US President Barack Obama said Thursday that the uprisings sweeping the Arab world show that a policy of repression will no longer work as people seek to win their freedom and human rights.
He also warned in a speech at the State Department that Al-Qaeda's agenda of "extremism" was now seen as a "dead-end" in Arab nations.
"The events of the past six months show us that strategies of repression and strategies of aversion will not work anymore," Obama said, as he denounced the "relentless tyranny of governments that deny their citizens dignity."
He described what he called a "story of self-determination" which began six months ago in Tunisia, when a young vendor set himself on fire to protest the police confiscation of his cart.
There are times in the course of history when the actions of ordinary citizens spark movements for change because they speak to a longing for freedom that has been building up for years," Obama said.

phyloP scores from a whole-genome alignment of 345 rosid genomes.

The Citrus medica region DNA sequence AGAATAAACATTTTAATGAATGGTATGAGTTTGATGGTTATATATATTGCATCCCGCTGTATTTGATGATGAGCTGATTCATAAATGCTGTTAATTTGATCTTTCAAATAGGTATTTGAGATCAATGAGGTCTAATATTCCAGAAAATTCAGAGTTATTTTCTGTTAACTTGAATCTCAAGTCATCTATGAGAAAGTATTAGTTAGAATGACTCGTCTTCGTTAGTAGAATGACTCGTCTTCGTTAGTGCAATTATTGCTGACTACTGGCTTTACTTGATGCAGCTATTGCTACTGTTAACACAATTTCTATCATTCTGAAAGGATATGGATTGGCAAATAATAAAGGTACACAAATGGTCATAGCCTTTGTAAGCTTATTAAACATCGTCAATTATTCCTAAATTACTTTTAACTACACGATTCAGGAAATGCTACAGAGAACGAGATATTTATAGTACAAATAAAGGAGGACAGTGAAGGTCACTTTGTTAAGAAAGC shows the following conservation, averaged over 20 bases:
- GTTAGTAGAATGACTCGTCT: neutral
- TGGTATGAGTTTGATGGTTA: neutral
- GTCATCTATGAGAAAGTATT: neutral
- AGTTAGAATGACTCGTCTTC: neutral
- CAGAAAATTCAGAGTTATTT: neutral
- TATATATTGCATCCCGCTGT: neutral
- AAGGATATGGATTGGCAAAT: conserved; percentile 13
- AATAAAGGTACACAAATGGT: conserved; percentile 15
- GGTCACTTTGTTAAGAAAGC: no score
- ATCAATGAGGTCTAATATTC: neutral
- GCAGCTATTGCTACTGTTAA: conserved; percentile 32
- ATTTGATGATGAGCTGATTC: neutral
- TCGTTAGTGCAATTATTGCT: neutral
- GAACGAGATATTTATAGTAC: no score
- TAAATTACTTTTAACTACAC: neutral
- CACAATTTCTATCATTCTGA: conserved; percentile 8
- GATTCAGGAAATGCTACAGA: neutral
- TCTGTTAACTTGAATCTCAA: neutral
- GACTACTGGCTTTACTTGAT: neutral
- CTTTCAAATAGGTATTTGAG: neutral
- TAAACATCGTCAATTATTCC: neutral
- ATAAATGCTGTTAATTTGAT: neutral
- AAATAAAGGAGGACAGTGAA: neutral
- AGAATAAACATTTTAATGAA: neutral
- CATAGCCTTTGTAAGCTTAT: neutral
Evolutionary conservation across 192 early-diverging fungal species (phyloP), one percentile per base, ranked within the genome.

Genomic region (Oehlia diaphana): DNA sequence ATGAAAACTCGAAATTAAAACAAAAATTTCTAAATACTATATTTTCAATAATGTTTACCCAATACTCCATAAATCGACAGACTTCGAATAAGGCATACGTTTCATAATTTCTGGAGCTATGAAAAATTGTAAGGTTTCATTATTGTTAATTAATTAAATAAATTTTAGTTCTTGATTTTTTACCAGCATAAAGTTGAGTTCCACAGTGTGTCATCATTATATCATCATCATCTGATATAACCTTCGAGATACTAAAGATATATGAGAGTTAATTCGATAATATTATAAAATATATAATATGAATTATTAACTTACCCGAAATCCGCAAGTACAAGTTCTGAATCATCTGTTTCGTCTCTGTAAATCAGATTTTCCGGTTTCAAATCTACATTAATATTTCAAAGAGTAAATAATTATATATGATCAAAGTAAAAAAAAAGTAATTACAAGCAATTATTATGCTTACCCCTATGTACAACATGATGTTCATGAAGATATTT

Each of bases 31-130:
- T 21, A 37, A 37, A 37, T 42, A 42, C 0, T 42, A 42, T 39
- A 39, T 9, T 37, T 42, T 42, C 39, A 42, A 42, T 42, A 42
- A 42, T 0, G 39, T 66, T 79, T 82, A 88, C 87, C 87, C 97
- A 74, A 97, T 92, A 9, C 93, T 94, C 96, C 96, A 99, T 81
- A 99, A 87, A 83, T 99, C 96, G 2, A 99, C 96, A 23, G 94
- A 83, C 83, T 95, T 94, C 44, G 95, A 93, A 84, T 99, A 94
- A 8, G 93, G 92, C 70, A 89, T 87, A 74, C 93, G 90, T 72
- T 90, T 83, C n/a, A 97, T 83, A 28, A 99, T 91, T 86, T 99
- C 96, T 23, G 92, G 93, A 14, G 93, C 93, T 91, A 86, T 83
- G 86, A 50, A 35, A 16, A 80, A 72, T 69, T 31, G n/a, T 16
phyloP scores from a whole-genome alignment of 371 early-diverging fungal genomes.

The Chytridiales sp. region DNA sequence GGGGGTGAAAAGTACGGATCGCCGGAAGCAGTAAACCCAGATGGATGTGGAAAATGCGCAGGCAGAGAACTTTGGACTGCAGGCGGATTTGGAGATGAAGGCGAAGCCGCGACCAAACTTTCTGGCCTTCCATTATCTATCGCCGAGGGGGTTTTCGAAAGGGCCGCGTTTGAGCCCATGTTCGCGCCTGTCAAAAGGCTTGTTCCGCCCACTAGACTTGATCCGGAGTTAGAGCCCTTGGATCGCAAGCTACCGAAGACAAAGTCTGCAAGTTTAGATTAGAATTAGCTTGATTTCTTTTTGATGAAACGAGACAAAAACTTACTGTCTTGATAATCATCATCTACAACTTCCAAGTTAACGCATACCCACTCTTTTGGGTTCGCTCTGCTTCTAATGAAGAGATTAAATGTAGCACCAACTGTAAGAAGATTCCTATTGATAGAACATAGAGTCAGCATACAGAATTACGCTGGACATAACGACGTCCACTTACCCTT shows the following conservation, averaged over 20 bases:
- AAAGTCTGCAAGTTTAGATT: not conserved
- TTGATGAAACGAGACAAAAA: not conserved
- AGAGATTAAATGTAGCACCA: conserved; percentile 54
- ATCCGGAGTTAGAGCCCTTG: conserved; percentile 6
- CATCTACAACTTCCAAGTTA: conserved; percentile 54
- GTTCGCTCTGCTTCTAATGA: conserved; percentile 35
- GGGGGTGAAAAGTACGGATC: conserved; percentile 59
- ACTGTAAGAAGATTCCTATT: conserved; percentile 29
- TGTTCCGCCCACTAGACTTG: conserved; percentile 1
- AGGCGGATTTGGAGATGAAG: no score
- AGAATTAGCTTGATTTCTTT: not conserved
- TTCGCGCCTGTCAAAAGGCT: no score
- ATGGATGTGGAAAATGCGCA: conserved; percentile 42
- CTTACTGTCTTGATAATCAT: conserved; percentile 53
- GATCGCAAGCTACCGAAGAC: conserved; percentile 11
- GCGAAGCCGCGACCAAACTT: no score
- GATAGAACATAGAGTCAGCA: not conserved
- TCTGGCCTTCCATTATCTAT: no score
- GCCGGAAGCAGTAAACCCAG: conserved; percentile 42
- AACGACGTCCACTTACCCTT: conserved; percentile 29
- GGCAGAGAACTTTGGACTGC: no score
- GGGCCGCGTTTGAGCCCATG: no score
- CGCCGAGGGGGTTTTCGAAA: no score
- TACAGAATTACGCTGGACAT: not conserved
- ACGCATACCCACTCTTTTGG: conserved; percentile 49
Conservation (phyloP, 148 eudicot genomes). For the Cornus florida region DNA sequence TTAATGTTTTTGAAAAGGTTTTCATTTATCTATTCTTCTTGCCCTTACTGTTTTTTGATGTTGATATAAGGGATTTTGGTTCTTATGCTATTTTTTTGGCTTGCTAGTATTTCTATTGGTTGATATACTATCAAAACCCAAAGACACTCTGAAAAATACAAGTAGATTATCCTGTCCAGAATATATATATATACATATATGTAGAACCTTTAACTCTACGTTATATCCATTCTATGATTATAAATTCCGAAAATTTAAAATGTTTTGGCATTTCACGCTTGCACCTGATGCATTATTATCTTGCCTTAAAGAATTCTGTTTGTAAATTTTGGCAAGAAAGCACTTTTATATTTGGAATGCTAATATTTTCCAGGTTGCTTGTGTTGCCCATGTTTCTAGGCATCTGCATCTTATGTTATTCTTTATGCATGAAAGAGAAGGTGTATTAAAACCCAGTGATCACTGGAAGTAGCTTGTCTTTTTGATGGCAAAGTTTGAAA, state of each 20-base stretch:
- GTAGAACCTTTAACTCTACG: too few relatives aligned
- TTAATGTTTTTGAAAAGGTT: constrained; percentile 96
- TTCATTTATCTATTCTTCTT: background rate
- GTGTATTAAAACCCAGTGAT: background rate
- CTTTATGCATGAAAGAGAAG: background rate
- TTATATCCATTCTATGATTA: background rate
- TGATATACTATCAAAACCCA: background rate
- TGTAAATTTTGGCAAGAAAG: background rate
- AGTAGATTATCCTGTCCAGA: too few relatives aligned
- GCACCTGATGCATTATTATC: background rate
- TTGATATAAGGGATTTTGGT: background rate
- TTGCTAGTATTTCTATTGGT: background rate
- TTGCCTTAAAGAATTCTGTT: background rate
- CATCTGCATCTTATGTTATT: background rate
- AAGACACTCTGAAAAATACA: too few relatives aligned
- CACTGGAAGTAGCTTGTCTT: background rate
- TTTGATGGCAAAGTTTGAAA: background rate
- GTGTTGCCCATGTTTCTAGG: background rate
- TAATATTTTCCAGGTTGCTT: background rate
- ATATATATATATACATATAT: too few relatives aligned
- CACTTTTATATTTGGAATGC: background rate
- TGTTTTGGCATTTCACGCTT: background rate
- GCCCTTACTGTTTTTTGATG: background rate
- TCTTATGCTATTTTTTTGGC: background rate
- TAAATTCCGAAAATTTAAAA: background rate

Obama also said Syrian President Bashar al-Assad must lead a political transition or "get out of the way".
"President Assad now has a choice. He can lead that transition or get out of the way. The Syrian government must stop shooting demonstrators and allow peaceful protests," Obama said.
The US president also hailed the killing earlier this month of Al-Qaeda leader Osama bin Laden who he said had "rejected democracy and individual rights for Muslims in favor of violent extremism; his agenda focused on what he could destroy not what he could build."
"But even before his death, Al-Qaeda was losing its struggle for relevance, as the overwhelming majority of people saw that the slaughter of innocents did not answer their cries for a better life.
"By the time we found bin Laden, Al-Qaeda's agenda had come to be seen by the vast majority of the region as a dead end, and the people of the Middle East and North Africa had taken their future into their own hands."